We’ve all heard it.
“I’m feeling so OCD today!”
“They’re a neat freak; they’re so OCD.”
These sort of phrases and figures of speech are so prevalent that when I came out to a friend as a person living with OCD, he refused to accept the reality of my disorder, stating matter-of-fact that “everyone says they have OCD nowadays”. Because of the popularity of claiming OCD when one is feeling a tad touchy, or are in the mood to mop the kitchen, this friend had decided for himself that I was only sharing my mental illness with him in order to fit in, and that my experience with OCD was in fact invalid and inauthentic even though I was diagnosed with the disorder at the age of six and have been living with it since. The truth is that OCD is often the result of high-level anxiety.
When you live with OCD, you develop all sorts of habits to help you cope with anxiety, habits which can become as necessary to your survival as air. This can be anything from completing any sort of action in a certain set or pattern of numbers, to compulsively picking at your skin, hair, or nails in order to quell the onset of a panic or anxiety attack. Personally, I overcame the compulsion to pick my leg hairs out with tweezers years ago, while I still struggle with compulsive cheek-and-lip biting when I have a presentation to give, as well as the need to count my steps under my breath in groups of 3 or 5 lest the world end. Truly, if I do not count my steps, I feel so much dread that I really do believe the world will quickly end in flames and destruction.
Like fingerprints, everyone’s OCD is different. So what are some popular myths that trivialize OCD, and how do they stigmatize those of us living with mental illness?
1. OCD is about being a neat freak or germaphobic.
This is the number one myth about Obsessive Compulsive Disorder that can really get me going. There is history behind this myth, being that the very term “mysophobia”, the fear of bacteria, contamination, and dirt, was coined by Dr. William Alexander Hammond in 1879 after observing a patient diagnosed with OCD who was an obsessive hand washer. While many people who live with OCD to develop habits that engage excessive cleaning rituals, this is certainly not the only way OCD manifests in a person, and simply being a person who likes to keep a room tidy does not mean that you have OCD. It is really hurtful for me and many people with OCD to hear the term tossed casually around in regard to cleaning because, in fact, a lot of the time OCD can prevent folks from keeping a tidy room. I personally can get so distracted by my own compulsive patterns and habits that I neglect to do the laundry, make the bed, or vacuum because I’m too busy making sure that I’m breathing in equal, timed intervals of 3 or 5.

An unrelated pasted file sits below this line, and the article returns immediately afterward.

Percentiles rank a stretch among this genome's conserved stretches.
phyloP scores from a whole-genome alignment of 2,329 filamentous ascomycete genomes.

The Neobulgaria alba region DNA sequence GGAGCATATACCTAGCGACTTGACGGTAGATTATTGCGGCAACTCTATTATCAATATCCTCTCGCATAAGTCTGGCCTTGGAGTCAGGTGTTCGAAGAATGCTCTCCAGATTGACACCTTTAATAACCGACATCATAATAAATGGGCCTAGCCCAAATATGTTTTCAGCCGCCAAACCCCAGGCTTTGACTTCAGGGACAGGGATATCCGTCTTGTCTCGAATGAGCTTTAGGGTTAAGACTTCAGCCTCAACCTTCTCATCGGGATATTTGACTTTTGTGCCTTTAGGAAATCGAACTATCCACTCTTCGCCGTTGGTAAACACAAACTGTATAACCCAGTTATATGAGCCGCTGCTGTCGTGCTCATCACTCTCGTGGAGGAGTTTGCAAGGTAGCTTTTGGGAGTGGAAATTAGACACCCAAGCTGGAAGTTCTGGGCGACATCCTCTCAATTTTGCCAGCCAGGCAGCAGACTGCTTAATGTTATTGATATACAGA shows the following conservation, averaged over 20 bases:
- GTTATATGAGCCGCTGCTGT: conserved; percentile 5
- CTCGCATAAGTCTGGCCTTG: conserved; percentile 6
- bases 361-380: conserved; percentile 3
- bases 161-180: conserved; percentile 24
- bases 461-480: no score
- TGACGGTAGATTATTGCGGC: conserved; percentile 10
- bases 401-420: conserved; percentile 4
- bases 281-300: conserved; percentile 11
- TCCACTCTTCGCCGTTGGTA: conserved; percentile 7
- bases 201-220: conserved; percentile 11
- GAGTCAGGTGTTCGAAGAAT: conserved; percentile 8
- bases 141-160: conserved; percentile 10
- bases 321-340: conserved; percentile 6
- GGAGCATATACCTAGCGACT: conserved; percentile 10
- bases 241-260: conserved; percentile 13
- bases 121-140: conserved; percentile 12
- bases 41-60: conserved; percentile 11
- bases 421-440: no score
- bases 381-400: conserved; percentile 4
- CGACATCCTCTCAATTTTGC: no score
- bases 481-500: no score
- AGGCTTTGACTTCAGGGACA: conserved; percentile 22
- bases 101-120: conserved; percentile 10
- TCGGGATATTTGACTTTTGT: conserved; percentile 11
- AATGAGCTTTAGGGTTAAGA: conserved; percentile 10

Those with OCD who do often keep clean surroundings do so because it’s the only way to feel like you have control over any aspect of your life. For me, the need to feel control over something can either manifest in obsessive cleaning or, in extreme cases, the urge to self-harm or engage in my eating disorder. When someone who doesn’t actually have the disorder jokes about their monthly window-washing as being OCD, it is very hurtful for those of us who feel like our very lives depend on our rituals, habits, and compulsions.
2. OCD is just an excuse for a controlling personality.